by Sabra Smith, Preservation Pennsylvania
What is the preservation community’s most important asset? It’s the people! Those passionate, creative, place-loving, story-telling folks who wear invisible super hero capes and do their best work so that a beloved landmark is restored, or a neighborhood story is discovered, or a community of advocates is activated.
This year’s Pennsylvania Historic Preservation Awards luncheon will be hosted on Friday September 25 in Harrisburg at the Zembo Shrine (built 1928-29, architect Charles Harold Lloyd). Tickets for the luncheon and sponsorship information are available at Preservation Pennsylvania’s website, www.preservationpa.org
The Honor Awards, Special Focus Awards, Construction Awards, and Initiative Awards recognize a variety preservation projects from across the state, from National Historic Landmark sites to a small town bridge that is the heart of Main Street. Thomas Hagen of Erie will receive the F. Otto Haas Award for lifetime achievement in the field of historic preservation. For all the honorees, see the full list below.
F. OTTO HAAS AWARD for outstanding individual achievements in the field of historic preservation – Thomas B. Hagen, (Erie County)
HENRY A. JORDAN AWARD for outstanding historic preservation efforts at the local/regional level – Jacqueline J. Melander (Centre County)
CHAIRMAN’S AWARD for demonstrated leadership in historic preservation – East Allegheny Community Council (Allegheny County)
SPECIAL FOCUS AWARDS
RALPH MODJESKI AWARD for excellence in transportation design, preservation and archaeology – Veterans Memorial Bridge, Columbia and Wrightsville (Lancaster and York Counties)
- SUSTAINABILITY IN HISTORIC PRESERVATION AWARD – LSC Design Corporate Headquarters, 320 North George Street, York (York County)
- GRASSROOTS ADVOCACY AWARD – Carol Peterson, Pittsburgh (Allegheny County)
- SPECIAL ANNIVERSARY RECOGNITION – State Museum of Pennsylvania, Harrisburg (Dauphin County)
CONSTRUCTION PROJECT AWARDS (Categories based on original use of property)
- David and Dana Dornsife Center, Drexel University, 3509 Spring Garden Street, Philadelphia (Philadelphia County)
- Maria Hall, Villa Joseph Marie High School, 1180 Holland Road, Holland (Bucks County)
- Merchants’ Exchange Building, Independence National Historical Park, Philadelphia (Philadelphia County)
PUBLIC & INSTITUTIONAL
- Mellon Square, 1529-40 Smithfield Street Pittsburgh (Allegheny County)
- Old Main, The Pennsylvania State University, University Park (Centre County)
SPECIAL HISTORIC PROPERTIES
- East Broad Street Bridge, Tamaqua (Schuylkill County)
- Mellon Square: Discovering a Modern Masterpiece, Pittsburgh Parks Conservancy, Pittsburgh (Allegheny County)
- YorkBlog.com, York Daily Record (York County)
- Catholic Chaplain’s Office. Eastern State Penitentiary, 2017 Fairmount Avenue, Philadelphia (Philadelphia County)
- Rocky Spring Presbyterian Church, 3150 Rocky Spring Road, Chambersburg (Franklin County)
- Webb Farmhouse, Longwood Gardens, 1001 Longwood Road, Kennett Square (Chester County)
About Preservation Pennsylvania
Preservation Pennsylvania is the commonwealth’s only statewide, private nonprofit membership organization dedicated to the protections of historically and architecturally significant properties. The organization was created in 1982 as the Preservation Fund of Pennsylvania to operate a revolving fund that would assist in the acquisition and rehabilitation of historic properties. Since its incorporation, the organization has evolved and now hosts the Statewide Conference on Heritage and the Pennsylvania Historic Preservation Awards, and publishes an annual list of endangered historic properties in “Pennsylvania At Risk” in addition to managing the revolving loan fund. Preservation Pennsylvania also participates in educational programs and advocacy initiatives, conducts special projects and offers on-site technical assistance to people across the commonwealth.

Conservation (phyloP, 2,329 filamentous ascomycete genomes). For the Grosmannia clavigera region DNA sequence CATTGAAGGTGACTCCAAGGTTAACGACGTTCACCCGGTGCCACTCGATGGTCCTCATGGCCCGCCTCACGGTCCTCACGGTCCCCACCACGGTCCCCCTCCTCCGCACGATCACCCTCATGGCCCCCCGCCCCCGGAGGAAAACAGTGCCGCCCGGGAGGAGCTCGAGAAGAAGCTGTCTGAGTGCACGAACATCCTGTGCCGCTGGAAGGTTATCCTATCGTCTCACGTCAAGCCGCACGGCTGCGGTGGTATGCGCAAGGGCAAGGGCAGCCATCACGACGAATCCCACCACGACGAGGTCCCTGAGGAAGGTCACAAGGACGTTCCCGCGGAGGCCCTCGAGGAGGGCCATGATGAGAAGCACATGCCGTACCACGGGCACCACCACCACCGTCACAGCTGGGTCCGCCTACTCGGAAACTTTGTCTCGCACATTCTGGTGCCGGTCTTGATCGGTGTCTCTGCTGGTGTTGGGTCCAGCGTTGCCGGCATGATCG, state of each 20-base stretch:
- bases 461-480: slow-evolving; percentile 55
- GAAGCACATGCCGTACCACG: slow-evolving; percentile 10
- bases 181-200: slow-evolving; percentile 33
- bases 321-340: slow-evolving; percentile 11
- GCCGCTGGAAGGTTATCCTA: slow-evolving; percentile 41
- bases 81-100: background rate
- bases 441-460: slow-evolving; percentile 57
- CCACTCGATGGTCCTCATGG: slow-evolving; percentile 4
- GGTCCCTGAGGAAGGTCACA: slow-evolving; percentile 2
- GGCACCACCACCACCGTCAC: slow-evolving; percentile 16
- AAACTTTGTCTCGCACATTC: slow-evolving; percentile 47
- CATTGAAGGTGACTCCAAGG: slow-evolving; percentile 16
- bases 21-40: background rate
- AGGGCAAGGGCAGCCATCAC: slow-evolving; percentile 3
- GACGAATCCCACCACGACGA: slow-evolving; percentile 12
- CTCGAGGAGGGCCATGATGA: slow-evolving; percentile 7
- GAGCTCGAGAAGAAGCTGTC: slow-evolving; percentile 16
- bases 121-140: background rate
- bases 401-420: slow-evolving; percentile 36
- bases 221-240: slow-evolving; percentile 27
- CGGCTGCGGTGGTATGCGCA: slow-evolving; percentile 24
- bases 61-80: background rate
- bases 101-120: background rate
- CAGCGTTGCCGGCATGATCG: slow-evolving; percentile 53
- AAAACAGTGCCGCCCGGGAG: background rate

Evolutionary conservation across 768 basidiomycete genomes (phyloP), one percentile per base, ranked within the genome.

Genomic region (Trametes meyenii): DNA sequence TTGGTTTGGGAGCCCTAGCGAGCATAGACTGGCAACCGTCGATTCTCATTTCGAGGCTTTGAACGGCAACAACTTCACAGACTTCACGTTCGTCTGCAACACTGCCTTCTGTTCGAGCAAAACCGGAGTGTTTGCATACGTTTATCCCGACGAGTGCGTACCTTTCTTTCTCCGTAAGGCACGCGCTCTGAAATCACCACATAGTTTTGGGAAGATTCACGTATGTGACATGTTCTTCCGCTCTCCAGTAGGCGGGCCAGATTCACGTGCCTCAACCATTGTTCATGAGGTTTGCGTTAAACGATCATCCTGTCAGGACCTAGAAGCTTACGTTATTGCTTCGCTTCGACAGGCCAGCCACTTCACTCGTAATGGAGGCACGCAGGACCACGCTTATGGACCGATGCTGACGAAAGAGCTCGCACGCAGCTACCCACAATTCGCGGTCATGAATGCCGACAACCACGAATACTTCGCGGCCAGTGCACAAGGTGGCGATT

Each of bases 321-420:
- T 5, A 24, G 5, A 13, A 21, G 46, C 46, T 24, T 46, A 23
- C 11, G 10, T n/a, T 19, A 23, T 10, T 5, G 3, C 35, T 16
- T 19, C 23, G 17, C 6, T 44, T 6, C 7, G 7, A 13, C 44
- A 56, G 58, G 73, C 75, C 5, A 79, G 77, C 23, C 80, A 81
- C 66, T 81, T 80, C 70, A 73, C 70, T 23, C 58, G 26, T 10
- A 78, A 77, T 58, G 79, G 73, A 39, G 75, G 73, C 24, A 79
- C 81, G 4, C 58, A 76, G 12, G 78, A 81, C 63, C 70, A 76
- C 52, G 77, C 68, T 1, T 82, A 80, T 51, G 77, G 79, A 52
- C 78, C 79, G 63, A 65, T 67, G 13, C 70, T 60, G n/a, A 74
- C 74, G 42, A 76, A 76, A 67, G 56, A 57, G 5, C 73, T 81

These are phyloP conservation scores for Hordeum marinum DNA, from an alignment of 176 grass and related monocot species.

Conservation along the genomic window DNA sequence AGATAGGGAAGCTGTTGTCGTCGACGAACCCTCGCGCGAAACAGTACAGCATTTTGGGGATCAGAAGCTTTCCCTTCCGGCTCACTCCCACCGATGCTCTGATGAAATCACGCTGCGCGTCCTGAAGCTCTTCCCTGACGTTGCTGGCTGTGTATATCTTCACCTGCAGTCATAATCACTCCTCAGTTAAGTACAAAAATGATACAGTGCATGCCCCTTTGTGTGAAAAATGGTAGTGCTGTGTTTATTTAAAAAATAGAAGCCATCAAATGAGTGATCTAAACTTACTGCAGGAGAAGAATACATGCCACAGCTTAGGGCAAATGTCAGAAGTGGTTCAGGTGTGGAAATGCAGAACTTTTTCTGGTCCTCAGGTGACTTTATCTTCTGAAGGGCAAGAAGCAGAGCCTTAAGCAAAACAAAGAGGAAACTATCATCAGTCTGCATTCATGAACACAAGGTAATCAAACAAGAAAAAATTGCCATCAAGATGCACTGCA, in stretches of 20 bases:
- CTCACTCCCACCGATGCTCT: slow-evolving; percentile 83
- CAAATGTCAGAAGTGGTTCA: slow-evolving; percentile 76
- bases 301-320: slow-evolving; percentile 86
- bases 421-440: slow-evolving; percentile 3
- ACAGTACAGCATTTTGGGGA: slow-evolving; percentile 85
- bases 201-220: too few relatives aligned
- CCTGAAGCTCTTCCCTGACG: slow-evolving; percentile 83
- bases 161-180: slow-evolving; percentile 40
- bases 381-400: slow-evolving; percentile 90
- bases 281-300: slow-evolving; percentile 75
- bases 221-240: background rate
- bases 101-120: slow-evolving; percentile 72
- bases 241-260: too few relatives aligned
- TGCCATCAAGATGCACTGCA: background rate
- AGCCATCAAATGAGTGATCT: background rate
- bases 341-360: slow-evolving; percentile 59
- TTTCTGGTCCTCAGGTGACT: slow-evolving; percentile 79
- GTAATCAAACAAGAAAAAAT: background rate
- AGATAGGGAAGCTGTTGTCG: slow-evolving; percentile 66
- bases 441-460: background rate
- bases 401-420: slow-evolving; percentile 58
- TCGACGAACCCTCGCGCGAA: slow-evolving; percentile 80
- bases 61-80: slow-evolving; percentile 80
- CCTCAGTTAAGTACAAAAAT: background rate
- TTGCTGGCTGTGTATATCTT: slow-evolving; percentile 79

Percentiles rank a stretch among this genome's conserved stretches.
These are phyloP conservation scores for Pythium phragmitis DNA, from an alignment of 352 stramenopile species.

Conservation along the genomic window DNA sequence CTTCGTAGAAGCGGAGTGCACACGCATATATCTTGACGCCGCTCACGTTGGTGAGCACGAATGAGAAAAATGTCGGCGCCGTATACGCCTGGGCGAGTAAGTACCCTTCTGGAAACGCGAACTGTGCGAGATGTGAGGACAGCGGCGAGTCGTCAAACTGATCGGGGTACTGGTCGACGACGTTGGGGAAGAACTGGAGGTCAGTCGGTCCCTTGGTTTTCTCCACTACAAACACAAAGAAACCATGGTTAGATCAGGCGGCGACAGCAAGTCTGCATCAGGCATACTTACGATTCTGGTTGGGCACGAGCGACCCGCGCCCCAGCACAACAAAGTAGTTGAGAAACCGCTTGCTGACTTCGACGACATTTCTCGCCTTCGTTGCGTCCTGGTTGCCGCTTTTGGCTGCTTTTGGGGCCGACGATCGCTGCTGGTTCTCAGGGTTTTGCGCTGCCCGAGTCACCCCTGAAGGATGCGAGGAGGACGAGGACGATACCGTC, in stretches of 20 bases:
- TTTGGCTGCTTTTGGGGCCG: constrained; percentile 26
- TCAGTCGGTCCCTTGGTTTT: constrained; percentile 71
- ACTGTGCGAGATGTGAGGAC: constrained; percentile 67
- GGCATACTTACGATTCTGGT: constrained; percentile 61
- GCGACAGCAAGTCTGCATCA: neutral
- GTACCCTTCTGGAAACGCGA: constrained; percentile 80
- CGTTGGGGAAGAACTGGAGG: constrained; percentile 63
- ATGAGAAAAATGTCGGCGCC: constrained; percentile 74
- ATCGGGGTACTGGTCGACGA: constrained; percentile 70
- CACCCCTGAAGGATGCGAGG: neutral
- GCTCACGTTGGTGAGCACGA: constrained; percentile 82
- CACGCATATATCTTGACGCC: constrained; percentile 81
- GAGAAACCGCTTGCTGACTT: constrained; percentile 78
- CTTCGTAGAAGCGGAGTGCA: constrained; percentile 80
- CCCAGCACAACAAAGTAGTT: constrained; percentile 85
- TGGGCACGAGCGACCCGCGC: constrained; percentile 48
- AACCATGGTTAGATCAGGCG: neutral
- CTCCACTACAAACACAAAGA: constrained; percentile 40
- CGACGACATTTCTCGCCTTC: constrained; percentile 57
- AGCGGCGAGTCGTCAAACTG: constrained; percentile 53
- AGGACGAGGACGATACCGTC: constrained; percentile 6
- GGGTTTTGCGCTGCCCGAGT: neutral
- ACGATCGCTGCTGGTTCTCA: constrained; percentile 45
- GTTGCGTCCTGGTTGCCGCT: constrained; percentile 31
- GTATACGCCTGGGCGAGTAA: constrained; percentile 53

Sabra Smith is the Special Projects Manager at Preservation Pennsylvania, a statewide voice for historic preservation helping people protect and preserve the places that matter to them.
First of all, congratulations to all the awardees for a job well done. Secondly, it is nice to know we are appreciated on some level. Pittsburgh’s Old Stone Tavern Friends Trust (see our website at postfriendstrust.org) represents the people which you refer to above.
We have been hard at work trying to save the Old Stone Tavern in what seems an impossible task – the current owner will not sell the building unless we buy his entire business — all five parcels. Additionally, fundraising is beyond us as not one of us has experience in this matter. This building (c. 1782) is an icon and needs to be saved. It is a jewel in the crown that is Pittsburgh, however, right now all we have is a helmet.
Although the restoration of the Veterans Memorial Bridge, Columbia and Wrightsville (Lancaster and York Counties) was mostly historical (except for the exact luminaires used), the restoration has now resulted in yearly closures of the bridge due to mayfly invasion. This is due to not accounting for the type, colour and intensity of the (non-historical) very blue LED lights that were designed in, whereas the original 1930s lighting would have been much yellower incandescent lighting of much lower intensity. The mayflies are attracted to the lights through the “vacuum effect” and will not cross by the lights (the “crash barrier effect”) to the other side. I would hope that both the architectural firm involved and the awards committee would learn something from this for the future! Proper lighting for the night time environment consists of low level light at the orange end of the spectrum that are properly down shielded, and local wildlife populations need to be considered for effect. With today’s knowledge, civil engineering can no longer done in a vacuum.